Trilobites of the Emu Bay Shale, Australia
last revised 01 July 2007 by S.M. Gon III

Locality: Kangaroo Island, Emu Bay & Cape D'Estaing, South Australia
Stratigraphy: Emu Bay Shale Formation
Age: Lower Cambrian. ca 525 mya
North Coast of Kangaroo Island, Emu Bay (photo courtesy David Simpson)

The Emu Bay Shale Formation of Kangaroo Island, South Australia is Australia's only known Burgess-Shale-type Konservat-Lagerstätte, and includes faunal elements such as Anomalocaris, Tuzoia, Isoxys, Xandarella, and Primicaris, in common with other Burgess-Shale-type assemblages, particularly the Chengjiang Fauna in China, the closest palaeogeographically, although somewhat older. The site is also the source of magnificent specimens of trilobites such as Redlichia takooensis, Emuella polymera, Balcoracania dailyi, and Estaingia (=Hsuaspis) bilobata. Balcoracania and Emuella are members of the distinctive redlichiine superfamily Emuelloidea, known for numerous segments (over 60 in large Balcoracania specimens), and so far entirely restricted to Australia.

The depositional environment of the majority of Burgess-Shale-type assemblages is outer shelf, deeper water. The Emu Bay shale in contrast, appears to represent relatively shallow water deposition, indicating that soft tissue preservation occurred in a range of environmental settings during the Cambrian. Some Emu Bay fossils display extensive mineralization of soft tissues, most often of blocky apatite or fibrous calcium carbonate, but some including the oldest phosphatized muscle tissue and the first thus far reported from the Cambrian. Mineralized soft tissues are apparently rare among Burgess-Shale-type biotas.

The type section of the Emu Bay Shale crops out on the east side of Emu Bay where it conformably overlies the White Point Conglomerate. Here it yields a rich assemblage of Hsuaspis, Redlichia, hyolithids, brachiopods, and the scleritome-bearing Chancelloria. At the Big Gully locality (8 km east of White Point), its presumed correlative is unconformable on the White Point Conglomerate and yields soft-bodied fossils in addition to the trilobites, including the giant predator Anomalocaris, Isoxys, Tuzoia, the presumed worm Palaeoscolex, the problematic Myoscolex, and a number of rarer elements. The Big Gully trilobites rarely preserve any trace of non-biomineralized tissue; a small number of specimens of Redlichia have been reported with antennae.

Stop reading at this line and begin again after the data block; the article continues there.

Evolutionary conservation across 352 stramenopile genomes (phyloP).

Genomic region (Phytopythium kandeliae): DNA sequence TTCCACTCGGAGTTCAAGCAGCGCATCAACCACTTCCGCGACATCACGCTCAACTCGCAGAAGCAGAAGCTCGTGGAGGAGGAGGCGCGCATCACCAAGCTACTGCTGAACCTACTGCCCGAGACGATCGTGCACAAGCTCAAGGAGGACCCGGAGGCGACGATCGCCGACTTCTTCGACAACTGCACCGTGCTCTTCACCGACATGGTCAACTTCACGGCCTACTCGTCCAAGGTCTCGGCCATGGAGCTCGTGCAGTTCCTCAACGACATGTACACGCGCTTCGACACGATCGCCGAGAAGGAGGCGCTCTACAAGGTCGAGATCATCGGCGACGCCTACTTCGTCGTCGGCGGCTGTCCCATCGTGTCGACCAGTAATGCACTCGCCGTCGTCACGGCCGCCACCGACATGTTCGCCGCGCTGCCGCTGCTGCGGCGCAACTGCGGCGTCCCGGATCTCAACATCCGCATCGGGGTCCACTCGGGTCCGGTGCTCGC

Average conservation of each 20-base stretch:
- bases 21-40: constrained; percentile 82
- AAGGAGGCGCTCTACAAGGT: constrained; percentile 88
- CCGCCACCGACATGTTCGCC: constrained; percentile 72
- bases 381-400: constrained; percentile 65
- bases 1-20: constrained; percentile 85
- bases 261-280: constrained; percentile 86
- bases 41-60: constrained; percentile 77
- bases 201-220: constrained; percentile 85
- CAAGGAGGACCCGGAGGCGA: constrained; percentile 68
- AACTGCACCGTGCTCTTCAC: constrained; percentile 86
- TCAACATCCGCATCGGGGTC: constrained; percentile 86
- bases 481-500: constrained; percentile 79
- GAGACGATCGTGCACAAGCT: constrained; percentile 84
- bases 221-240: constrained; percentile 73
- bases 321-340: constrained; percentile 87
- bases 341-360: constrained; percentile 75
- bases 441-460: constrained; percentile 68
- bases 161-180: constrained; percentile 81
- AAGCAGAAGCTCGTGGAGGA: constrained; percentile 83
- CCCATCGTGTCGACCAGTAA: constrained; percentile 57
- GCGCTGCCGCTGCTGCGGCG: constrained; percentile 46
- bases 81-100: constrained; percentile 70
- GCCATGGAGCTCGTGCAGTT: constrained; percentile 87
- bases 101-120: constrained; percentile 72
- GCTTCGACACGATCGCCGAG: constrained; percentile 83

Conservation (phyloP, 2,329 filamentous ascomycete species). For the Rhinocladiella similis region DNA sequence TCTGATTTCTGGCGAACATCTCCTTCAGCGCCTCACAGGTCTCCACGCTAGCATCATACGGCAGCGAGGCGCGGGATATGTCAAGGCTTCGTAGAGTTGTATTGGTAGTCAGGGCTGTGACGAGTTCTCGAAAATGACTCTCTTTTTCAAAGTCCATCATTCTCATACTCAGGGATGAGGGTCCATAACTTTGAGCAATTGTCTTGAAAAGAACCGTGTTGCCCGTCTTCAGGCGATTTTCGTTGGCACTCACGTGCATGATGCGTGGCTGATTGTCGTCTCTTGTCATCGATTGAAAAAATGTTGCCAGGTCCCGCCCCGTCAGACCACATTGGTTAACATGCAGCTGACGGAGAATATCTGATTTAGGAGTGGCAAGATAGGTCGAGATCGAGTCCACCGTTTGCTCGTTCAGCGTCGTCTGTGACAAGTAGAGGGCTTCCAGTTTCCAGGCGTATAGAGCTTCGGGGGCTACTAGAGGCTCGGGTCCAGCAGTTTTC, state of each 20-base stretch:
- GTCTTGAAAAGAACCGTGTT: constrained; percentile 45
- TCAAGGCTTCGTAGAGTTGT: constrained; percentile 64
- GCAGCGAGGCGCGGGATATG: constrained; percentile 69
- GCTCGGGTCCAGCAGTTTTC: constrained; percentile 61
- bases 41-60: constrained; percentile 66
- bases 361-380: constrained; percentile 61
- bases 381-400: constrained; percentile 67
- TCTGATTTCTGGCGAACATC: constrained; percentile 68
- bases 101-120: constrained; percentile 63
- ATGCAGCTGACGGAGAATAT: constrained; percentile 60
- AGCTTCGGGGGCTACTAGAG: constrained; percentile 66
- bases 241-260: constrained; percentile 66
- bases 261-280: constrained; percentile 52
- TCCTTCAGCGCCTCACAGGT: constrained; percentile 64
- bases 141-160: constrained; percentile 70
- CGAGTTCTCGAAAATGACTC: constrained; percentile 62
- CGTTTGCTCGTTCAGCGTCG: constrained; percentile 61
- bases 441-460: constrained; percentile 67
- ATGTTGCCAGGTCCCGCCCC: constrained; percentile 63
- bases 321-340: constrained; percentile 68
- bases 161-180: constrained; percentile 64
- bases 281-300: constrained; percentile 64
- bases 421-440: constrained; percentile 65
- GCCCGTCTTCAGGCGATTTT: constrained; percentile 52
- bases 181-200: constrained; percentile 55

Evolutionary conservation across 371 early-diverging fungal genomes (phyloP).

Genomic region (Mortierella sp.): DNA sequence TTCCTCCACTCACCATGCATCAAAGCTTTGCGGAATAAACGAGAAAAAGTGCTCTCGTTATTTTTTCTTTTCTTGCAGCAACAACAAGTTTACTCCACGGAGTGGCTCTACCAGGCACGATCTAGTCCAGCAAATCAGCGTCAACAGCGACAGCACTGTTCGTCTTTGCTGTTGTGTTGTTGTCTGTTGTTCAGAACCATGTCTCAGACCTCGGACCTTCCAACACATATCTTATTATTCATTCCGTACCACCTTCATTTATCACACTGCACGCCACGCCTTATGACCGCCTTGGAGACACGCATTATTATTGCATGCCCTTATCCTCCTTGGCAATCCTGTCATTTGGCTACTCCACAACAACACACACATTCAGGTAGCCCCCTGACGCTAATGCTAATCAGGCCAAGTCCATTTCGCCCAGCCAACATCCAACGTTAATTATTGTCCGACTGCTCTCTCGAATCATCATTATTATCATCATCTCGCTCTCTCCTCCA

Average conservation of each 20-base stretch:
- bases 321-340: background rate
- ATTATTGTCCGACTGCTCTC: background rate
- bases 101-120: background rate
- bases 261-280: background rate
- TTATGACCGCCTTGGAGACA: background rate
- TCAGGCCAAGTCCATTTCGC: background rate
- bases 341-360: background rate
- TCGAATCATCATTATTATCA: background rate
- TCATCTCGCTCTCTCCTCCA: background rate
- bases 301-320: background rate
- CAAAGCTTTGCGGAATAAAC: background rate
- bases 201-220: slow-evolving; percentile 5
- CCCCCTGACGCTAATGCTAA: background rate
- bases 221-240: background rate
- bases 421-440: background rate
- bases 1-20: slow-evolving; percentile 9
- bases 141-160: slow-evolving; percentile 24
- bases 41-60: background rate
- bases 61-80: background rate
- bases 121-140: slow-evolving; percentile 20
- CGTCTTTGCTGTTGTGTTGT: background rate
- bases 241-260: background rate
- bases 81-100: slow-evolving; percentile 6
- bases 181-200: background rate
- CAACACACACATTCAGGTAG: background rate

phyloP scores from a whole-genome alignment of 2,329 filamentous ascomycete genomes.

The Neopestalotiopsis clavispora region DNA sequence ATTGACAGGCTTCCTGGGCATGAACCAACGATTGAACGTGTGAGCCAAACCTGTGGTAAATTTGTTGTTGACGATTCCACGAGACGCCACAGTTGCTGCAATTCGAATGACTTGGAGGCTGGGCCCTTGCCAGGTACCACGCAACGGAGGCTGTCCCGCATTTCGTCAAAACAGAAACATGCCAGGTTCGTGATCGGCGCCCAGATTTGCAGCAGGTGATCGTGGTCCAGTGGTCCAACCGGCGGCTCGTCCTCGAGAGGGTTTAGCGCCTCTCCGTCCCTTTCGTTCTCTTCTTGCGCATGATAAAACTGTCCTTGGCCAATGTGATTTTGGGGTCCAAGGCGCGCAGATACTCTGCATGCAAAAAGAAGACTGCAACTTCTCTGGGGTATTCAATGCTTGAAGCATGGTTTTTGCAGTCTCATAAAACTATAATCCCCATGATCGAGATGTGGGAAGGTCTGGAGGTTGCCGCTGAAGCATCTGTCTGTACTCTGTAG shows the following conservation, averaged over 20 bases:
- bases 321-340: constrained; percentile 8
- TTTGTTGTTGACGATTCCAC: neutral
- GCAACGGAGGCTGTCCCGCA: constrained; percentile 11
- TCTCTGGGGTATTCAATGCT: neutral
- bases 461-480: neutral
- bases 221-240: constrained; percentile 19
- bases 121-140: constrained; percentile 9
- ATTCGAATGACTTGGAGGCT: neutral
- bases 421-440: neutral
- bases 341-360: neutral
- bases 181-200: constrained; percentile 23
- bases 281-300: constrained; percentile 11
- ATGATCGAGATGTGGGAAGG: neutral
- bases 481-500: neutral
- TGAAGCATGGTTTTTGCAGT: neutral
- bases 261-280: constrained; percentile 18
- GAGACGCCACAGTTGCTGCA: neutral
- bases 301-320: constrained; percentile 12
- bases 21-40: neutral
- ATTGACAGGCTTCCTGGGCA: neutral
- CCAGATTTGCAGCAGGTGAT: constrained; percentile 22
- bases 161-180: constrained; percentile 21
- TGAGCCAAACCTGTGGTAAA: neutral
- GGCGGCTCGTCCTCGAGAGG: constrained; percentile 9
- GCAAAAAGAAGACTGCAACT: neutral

Location of the Emu Bay Shale lagerstatte today
Locality of Emu Bay Shale during the Early Cambrian

The Emu Bay Shale was initially considered late Early Cambrian in age, but this was calibrated by data on the Early Cambrian in China. Occurrence of R. takooensis and species of Hsuaspis matches the Tsanglangpuian in the Chinese sequence, and contemporary South Australian faunas correlate with the Botomian of Siberia. So the age of the Emu Bay Shale lies between the Middle Cambrian Burgess Shale, and the upper Atdabanian Chengjiang of China. Below are four representative species from the Emu Bay Shale Formation:

Balcoracania dailyi
(Pocock 1970)
Family Emuellidae
Redlichiida takooensis
Lu 1950
Family Redlichiidae
Holyoakia simpsoni
Paterson & Jago 2006
Family Dorypygidae
Estaingia bilobata
(Pocock 1964)
Family Estaingiidae
Some trilobite specimens from Emu Bay have their soft parts preserved, as in the Burgess Shale and Chengjiang lagerstatten. Redlichia takooensis with antennae and limbs apparent are the most well-known of these. In addition to trilobites, there were other species of arachnomorph (trilobite-like clade) arthropods such as Xandarella, and Primicaris. These trilobite-like arthropods demonstrate that the group from which trilobites arose was itself successful and diverse, though being uncalcified, are only preserved at exceptional lagerstatten such as the Burgess Shale and Chengjiang. Because the Burgess Shale was the first lagerstatte with such exceptional preservation, other sites with similar preservation are referred to as "Burgess Shale type" lagerstatten.

Order Redlichiida
Suborder Redlichiina
Superfamily Emuelloidea
Family Emuellidae
Balcoracania dailyi Pocock 1970
Balcoracania flindersi Pocock 1970*
Emuella polymera Pocock 1970
Emuella dalgarnoi Pocock 1970
Family Megapharanaspidae
Megapharanaspis nedini Paterson & Jago 2006

Superfamily Redlichioidea
Family Redlichiidae
Redlichia takooensis Pocock 1964

Order Ptychopariida
Suborder Ptychopariina
Superfamily Ellipsocephaloidea
Family Estaingiidae
Estaingia bilobata Pocock 1964

Order Corynexochida
Suborder Corynexochina
Family Dorypygidae
Holyoakia simpsoni Paterson & Jago 2006

*In Paterson & Edgecombe 2006, Balcoracania flindersi is regarded as a synonym for B. dailyi, while both species of Emuella are maintained. 

Some Emu Bay Shale literature:

Hagadorn, J.W. 2002. Burgess Shale-type Localities: The global picture. in: Bottjer, D.J., W. Etter, J.W. Hagadorn & C.M. Tang, eds., Exceptional Fossil Preservation -- A Unique View on the Evolution of Marine Life. 403 pp. Columbia University Press.

Nedin, C., 1995. The Emu Bay Shale, a Lower Cambrian fossil Lagerstätte, Kangaroo Island, South Australia. Memoirs of the Association of Australasian Palaeontologists, 18, 31-40.

Paterson, J.R. & G.D., Edgecombe. 2006. The Early Cambrian trilobite family Emuellidae Pocock, 1970: Systematic position and revision of Australian species. Journal of Paleontology 80(3): 496-513.

Paterson, J.R. & J.B. Jago. 2006. New trilobites from the Lower Cambrian Emu Bay Shale Lagerstätte at Big Gully, Kangaroo Island, South Australia. Memoirs of the Association of Australasian Palaeontologists 32: 43-57.

Trilobites of South Australia, a website by Dave Simpson

Australian Trilobites: A Species List and Bibliography by Greg Edgecombe and the Australian Museum

Related trilobite localities: Chengjiang, China, Burgess Shale, Canada
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Walking Trilobite animation ©2000 by S. M. Gon III